Diabetic Foot Care: Tips and Tricks

Diabetic Foot Care: Tips and Tricks

Diabetic foot care should be a priority in your daily self-care routine. Loss of sensitivity to pain, heat, and cold is one complication of diabetes that may lead to a worse quality of life. You may have a cut or blister on your foot and not know it until it becomes infected. Complications with the feet may also be caused by diabetes, which causes blood vessels to shrink and stiffen, resulting in impaired circulation (blood flow). If your blood flow is poor, your foot will have a harder time-fighting infection and healing. Small wounds and ulcers may become much larger infections, which can end in amputation, but with diabetic foot care The Woodlands, you can safeguard your feet.

If you have diabetes and neuropathy and are concerned about injuring yourself or having foot issues, consider adopting some preventive measures.

Check for cuts, scrapes, and sores on your feet daily

Damage to the nerves in the feet is a common symptom of diabetes, making it difficult to detect foot problems such as blisters and cracks. Diabetic patients should monitor their skin for discoloration, sores, or dry, cracked skin. If you can’t see all of your feet clearly, put a mirror on the floor so you can see beneath your feet, or contact a friend or family member for assistance.

Keep your feet clean by washing and drying them regularly

The feet must be kept clean. But remember not to leave them in the water for too long since this can cause the skin to become dry. Cleanse with warm water and gentle soap. Instead of rubbing, pat your skin dry. Get your feet completely dry. Always moisturize or use petroleum jelly to avoid dryness and cracking after washing your hands. But avoid doing so in the space between your toes; doing so might spread infection. Before putting on socks and shoes, sprinkle some non-medicinal powder on your feet to prevent moisture buildup.

Due to exposure to low temperatures and indoor heating systems, dry skin is a common wintertime problem. Soak your feet with warm water and apply lotion on them often. If you tend to suffer from cold feet at night, you should wear socks to bed.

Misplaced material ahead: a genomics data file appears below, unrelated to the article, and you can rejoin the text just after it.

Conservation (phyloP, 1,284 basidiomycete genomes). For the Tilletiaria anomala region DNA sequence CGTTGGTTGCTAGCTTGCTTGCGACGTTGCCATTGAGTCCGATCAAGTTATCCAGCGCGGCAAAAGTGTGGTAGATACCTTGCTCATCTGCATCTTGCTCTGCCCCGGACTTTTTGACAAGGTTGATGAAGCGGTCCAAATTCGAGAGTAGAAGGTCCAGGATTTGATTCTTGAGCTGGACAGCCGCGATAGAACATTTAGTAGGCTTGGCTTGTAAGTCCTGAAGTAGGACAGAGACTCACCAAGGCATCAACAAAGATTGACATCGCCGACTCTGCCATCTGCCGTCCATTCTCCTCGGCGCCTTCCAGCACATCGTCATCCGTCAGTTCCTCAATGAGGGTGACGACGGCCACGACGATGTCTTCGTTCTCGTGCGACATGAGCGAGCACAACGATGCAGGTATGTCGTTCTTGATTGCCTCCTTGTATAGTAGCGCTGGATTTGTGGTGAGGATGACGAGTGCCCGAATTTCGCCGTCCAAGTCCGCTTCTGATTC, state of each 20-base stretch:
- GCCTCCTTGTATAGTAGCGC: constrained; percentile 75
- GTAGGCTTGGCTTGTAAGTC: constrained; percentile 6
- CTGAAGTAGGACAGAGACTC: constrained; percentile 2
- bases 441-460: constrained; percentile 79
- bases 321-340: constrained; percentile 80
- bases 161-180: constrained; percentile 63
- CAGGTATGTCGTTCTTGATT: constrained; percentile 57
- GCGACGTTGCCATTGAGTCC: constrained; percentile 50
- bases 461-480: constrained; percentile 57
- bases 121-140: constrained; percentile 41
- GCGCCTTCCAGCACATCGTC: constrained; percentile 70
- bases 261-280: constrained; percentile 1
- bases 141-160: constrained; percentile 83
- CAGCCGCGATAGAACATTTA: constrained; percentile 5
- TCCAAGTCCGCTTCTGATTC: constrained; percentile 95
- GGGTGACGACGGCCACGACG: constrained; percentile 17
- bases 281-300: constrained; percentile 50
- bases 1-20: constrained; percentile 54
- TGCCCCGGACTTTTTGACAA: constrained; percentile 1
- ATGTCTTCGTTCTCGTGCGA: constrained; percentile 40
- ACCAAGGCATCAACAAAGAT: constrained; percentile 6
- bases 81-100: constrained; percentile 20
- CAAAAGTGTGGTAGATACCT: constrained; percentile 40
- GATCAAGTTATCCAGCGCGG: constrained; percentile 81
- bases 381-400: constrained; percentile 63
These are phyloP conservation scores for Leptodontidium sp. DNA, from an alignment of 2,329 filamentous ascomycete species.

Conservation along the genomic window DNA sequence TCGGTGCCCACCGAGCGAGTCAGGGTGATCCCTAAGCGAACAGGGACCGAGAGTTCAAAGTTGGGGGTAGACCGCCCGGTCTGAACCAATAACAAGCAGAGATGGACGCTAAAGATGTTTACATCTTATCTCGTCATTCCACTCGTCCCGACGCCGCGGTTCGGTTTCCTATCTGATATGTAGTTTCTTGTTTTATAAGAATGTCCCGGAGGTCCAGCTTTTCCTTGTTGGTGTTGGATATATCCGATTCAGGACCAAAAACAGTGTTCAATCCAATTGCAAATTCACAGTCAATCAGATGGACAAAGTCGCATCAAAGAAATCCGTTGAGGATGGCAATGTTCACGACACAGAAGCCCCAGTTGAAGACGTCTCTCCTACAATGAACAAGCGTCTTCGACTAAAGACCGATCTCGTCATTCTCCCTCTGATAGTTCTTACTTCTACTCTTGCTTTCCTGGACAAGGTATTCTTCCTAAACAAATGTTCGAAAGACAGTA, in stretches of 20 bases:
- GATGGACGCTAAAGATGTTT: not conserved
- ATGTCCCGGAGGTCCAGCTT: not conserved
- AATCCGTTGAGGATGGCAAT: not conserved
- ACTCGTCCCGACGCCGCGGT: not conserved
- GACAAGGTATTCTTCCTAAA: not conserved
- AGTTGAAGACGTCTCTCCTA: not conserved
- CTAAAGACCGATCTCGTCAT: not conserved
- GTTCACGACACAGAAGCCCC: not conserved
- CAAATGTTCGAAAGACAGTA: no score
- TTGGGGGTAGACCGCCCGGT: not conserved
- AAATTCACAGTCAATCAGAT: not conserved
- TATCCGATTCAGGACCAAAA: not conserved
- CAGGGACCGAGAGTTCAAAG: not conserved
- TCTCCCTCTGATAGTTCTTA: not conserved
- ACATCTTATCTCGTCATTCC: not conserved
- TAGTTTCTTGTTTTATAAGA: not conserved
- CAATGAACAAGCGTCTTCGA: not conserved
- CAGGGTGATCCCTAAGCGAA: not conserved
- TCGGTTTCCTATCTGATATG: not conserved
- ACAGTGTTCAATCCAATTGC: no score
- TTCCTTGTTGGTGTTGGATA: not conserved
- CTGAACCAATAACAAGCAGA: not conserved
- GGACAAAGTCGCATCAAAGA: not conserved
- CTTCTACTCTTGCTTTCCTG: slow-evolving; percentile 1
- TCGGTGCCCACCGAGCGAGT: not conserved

If you have foot pain, see a podiatrist

Never attempt to self-treat corns, calluses, or bunions. Both over-the-counter medications and do-it-yourself surgical procedures may aggravate the skin. It would help if you replaced this with frequent visits to a podiatrist.

Pick out the proper footwear

It is best to wear shoes at all times, even around the house. Socks, shoes, or even house slippers provide additional protection for your feet. The use of moisture-wicking socks is also recommended for this purpose. To avoid injury, always examine the ground for sharp things like pebbles before putting on your shoes, and always choose a pair of shoes that fits well without squeezing your toes or rubbing your feet raw. If your current footwear isn’t cutting, see your physician about therapeutic footwear and inserts.

Quit smoking 

The negative effects of smoking are widespread, affecting every part of your body. Cigarette chemicals damage and restrict your blood vessels, so if you smoke, your feet won’t get enough of the nutrient- and oxygen-rich blood that helps them resist illness and stay healthy. Patients with diabetes have preexisting risk factors that put their blood vessel health at risk.

Take care of your feet and body as a whole by avoiding the causes of neuropathy and poor circulation. Quit smoking and maintain healthy levels of blood sugar, hypertension, and cholesterol by following the recommendations of your diabetes care team. Consult a medical professional immediately if you have tingling, numbness, ulcers, or wounds that refuse to heal.

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